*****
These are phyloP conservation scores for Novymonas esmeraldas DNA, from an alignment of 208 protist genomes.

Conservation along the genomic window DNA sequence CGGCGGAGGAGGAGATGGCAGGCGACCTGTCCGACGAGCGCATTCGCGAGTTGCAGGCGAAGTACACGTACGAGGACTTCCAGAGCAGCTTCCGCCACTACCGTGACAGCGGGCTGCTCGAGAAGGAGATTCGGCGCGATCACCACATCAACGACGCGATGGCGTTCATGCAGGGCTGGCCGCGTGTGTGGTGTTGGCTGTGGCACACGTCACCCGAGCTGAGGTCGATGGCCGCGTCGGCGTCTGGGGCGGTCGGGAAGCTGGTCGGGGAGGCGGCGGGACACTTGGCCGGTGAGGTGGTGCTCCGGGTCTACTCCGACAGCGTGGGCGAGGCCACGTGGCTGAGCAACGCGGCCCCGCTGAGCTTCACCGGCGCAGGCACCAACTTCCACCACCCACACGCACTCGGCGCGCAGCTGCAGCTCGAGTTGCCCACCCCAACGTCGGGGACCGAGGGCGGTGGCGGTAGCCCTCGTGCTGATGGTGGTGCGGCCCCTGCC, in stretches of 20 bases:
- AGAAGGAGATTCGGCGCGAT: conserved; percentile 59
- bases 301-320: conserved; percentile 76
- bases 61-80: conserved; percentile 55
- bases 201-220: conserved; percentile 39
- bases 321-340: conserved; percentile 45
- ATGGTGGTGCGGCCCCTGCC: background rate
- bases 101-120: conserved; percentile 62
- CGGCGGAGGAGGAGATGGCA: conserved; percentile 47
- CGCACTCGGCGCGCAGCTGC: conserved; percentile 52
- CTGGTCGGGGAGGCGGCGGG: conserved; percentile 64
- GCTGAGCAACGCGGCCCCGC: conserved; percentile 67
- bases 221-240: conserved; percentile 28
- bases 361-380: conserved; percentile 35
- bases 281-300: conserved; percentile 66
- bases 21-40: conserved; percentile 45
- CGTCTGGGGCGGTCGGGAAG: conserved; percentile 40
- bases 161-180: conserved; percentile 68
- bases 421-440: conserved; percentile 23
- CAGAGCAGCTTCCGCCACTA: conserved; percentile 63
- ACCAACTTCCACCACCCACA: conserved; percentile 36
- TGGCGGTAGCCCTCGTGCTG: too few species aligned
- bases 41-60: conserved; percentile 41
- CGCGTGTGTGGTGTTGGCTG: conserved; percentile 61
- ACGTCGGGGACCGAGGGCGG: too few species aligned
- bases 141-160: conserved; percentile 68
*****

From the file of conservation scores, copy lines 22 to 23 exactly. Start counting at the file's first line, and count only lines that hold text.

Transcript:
- ACCAACTTCCACCACCCACA: conserved; percentile 36
- TGGCGGTAGCCCTCGTGCTG: too few species aligned